The S60 measures in at 4.76m long & just over 2m wide including mirrors, making it marginally larger than the 3 Series BMW. The front seat passenger’s get decent leg & head room & even those in the rear get plenty of leg room, more it felt to me than you’d find in the Audi A4, BMW 3 Series or Mercedes C-Class. The central seat is slightly raised & there’s a tunnel in the car’s floor, so that’s not the most comfortable seat to be sat in.
Storage wise, there’s two large front door pockets, the rear ones only hold one bottle each, an average glove box & space in-between the front seats for two more drinks, your keys & your phone. This storage area can be covered over as well. Underneath the central armrest is where you’ll find more storage & the 2 USB connections. Rear seats feature storage nets on the back & there’s also a fold out rear armrest with two more cup holders with a shallow storage space underneath. Behind this is a useful ski hatch.
Because the V60 offers 529 litres of storage space, the S60’s 442 litres doesn’t seem too bad. The Boot lip is low & the boot floor flat. For carrying longer loads, you can opt for a Convenience pack, which allows you to fold the rear seats down flat at the touch of a button, enabling loads up to 1.8m to be transported.
On the road, the S60 R-Design is a lot of fun. Acceleration to 62mph take’s just 6.5 seconds, with a top speed of 145mph. You can select from four drive modes; Comfort, Eco or Dynamic, all self explanatory, or choose your own in Individual. Eco is great for the motorway, where at a steady speed we averaged 39mpg.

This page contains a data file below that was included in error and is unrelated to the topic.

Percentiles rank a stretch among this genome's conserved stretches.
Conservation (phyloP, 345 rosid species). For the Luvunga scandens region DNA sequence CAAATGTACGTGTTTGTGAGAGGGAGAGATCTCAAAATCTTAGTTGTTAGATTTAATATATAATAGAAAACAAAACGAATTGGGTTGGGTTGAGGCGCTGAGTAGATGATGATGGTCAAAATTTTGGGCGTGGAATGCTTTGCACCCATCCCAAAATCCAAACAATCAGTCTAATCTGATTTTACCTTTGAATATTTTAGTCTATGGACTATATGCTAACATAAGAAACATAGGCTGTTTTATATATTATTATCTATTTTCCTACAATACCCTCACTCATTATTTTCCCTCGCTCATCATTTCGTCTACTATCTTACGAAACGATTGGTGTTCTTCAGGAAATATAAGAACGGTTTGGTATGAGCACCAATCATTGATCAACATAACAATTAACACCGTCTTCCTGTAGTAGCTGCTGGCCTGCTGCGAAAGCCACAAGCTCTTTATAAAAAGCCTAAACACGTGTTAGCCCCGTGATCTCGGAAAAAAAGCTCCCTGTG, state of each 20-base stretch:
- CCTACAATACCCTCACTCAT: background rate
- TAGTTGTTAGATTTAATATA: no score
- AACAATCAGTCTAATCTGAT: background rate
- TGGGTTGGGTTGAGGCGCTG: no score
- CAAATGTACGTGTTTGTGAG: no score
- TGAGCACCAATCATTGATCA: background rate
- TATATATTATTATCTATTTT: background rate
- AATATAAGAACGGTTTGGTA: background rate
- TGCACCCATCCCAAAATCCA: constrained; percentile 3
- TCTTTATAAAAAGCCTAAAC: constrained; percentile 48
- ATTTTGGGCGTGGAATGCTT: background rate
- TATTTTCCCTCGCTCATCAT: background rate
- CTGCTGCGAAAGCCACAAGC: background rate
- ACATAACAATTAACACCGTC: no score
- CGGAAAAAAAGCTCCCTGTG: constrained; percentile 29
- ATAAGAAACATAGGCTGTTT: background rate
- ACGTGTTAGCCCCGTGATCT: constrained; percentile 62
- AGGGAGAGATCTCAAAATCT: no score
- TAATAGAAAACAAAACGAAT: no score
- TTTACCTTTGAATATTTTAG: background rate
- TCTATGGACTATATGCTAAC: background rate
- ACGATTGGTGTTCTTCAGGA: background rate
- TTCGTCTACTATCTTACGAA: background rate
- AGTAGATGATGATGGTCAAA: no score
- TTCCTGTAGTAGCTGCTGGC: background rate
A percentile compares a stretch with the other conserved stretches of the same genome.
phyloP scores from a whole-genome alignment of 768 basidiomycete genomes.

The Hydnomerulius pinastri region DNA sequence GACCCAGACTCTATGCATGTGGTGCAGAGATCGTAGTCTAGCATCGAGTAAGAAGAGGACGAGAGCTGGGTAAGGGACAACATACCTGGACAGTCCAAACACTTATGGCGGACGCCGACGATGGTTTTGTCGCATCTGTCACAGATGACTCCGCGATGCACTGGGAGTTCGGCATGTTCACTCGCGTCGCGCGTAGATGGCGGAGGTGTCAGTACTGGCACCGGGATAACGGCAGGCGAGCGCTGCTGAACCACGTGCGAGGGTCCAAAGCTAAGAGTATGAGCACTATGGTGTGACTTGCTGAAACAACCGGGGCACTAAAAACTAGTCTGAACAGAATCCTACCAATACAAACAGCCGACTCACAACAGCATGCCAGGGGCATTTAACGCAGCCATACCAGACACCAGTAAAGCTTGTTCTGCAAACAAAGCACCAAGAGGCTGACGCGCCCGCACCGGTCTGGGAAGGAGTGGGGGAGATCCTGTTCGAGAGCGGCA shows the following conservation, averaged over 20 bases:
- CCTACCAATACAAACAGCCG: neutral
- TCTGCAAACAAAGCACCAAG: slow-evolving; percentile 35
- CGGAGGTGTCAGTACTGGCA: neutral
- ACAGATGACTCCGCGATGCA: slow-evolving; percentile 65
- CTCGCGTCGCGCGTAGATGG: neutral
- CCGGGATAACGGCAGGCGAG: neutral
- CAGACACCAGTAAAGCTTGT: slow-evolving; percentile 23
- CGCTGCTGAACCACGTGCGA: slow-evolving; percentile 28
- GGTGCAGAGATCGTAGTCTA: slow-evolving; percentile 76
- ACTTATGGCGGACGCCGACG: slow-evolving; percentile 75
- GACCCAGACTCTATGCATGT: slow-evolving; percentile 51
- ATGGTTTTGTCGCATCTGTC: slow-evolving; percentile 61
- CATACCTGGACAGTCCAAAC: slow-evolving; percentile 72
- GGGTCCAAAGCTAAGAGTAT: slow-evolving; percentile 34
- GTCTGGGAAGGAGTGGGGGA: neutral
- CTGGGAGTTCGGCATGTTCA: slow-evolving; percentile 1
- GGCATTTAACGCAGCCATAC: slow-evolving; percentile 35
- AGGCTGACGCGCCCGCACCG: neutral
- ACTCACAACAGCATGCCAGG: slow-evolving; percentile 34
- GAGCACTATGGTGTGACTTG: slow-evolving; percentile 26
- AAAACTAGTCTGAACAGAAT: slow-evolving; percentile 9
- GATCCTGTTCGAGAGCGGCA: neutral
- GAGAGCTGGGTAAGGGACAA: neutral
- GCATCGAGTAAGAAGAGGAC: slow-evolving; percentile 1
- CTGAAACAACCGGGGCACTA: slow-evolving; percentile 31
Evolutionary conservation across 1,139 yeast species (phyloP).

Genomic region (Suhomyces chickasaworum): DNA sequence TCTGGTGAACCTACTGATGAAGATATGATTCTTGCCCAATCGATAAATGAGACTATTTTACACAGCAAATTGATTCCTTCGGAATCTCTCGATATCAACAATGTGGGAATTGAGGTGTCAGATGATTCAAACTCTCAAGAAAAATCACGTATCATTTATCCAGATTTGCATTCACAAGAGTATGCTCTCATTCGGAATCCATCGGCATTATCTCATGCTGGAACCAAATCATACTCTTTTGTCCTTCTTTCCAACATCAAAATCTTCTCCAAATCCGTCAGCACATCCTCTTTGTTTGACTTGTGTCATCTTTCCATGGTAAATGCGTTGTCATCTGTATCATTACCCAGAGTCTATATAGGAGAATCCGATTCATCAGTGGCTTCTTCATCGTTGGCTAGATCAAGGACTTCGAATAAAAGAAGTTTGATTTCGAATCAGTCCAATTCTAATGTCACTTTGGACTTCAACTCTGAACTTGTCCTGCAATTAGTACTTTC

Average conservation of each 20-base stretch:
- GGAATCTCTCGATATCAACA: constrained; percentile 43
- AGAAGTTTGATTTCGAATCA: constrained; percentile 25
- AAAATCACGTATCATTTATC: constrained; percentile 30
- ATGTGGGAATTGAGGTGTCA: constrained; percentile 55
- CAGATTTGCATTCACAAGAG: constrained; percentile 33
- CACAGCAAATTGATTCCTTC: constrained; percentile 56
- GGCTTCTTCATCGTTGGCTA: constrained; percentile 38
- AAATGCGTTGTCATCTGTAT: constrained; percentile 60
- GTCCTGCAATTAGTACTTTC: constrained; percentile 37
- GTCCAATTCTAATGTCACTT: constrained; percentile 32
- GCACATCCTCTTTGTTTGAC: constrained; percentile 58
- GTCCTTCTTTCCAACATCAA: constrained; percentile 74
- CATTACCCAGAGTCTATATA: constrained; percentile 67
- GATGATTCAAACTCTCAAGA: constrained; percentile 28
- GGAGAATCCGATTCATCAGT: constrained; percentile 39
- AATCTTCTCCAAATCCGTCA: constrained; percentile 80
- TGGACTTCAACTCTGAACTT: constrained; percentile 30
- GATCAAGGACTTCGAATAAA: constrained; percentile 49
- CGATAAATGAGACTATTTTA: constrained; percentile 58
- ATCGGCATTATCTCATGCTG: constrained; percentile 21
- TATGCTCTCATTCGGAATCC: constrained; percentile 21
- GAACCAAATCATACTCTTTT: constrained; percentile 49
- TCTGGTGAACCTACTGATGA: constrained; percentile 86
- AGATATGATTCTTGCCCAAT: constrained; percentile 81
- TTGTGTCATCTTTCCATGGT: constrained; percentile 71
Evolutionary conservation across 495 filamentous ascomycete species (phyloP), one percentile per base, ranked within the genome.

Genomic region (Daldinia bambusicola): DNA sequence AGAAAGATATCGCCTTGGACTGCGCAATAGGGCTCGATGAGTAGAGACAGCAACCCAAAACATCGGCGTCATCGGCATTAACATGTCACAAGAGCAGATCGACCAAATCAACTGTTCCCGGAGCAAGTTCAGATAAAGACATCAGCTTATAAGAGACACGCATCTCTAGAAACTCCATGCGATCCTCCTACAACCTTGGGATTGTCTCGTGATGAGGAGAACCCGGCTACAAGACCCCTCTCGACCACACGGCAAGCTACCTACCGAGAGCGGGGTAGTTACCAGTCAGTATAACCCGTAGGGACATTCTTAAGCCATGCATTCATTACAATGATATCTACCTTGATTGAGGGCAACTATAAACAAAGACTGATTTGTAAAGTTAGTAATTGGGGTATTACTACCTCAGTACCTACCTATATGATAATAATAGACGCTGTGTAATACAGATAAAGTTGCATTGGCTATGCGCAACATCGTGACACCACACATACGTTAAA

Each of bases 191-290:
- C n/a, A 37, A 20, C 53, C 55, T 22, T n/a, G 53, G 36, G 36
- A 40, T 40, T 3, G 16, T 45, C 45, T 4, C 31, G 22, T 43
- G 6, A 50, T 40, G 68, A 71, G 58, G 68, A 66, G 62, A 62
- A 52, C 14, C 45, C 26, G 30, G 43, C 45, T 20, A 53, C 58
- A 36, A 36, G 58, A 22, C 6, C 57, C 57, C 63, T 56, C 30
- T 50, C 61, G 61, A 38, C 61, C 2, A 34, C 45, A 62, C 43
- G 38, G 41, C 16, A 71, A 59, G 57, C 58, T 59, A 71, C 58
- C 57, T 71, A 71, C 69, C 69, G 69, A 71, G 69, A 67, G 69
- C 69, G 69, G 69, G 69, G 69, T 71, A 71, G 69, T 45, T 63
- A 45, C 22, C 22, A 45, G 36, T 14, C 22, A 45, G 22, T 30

Take in some country B roads & select Dynamic & you can have more fun. The R-Design chassis allows for swift steady progress through the corners & the tyres grip the road well. There is a tendency to oversteer & the ride is a little harsh over imperfect roads, but otherwise it doesn’t disappoint. The paddles behind the steering wheel allow for manual gear selection, but I found they delayed rather than enhanced the eight-speed box.
For the company car driver, CO2 emissions are 152g/km, BIK is from £212 a month & fuel economy is 35.3-39.8mpg, measured on the new WLTP system. In truth, a week in the S60 driving mainly in Eco mode, saw us average only 32.9 mpg. A glance back at our V60 diesel drive from 2018, uncovered a motorway return of 50 mpg & an around town figure of 42mpg, so the T5 whilst an awful lot quicker & far more enjoyable to drive than the diesel V60, will see you average around 10mpg less than you’d average in the equivalent diesel offered on the V60. Food for thought.
From a purely driving perspective, I couldn’t fault the S60. I spent a hugely enjoyable week in it & wanted more when it went back to Volvo. The interior is fantastic, the Sensus infotainment system is classy & it’s packed with more safety equipment than you can shake a stick at. It really is a contender when put up again the models offered by the German’s & comes with equal best in class residuals of 46% after 3 years & 30,000 miles.
From a fleet perspective, I understand why there isn’t a diesel version, Brexit, diesels slated etc…but I don’t necessarily think that this was the right decision, especially if you’re driving 10,000 miles a year or above.
If you’re sold on a Volvo & want a car that is more likely to offer you 50mpg, there’s always the V60 diesel, which is also one of the best estates in it’s class
A striking saloon 4/5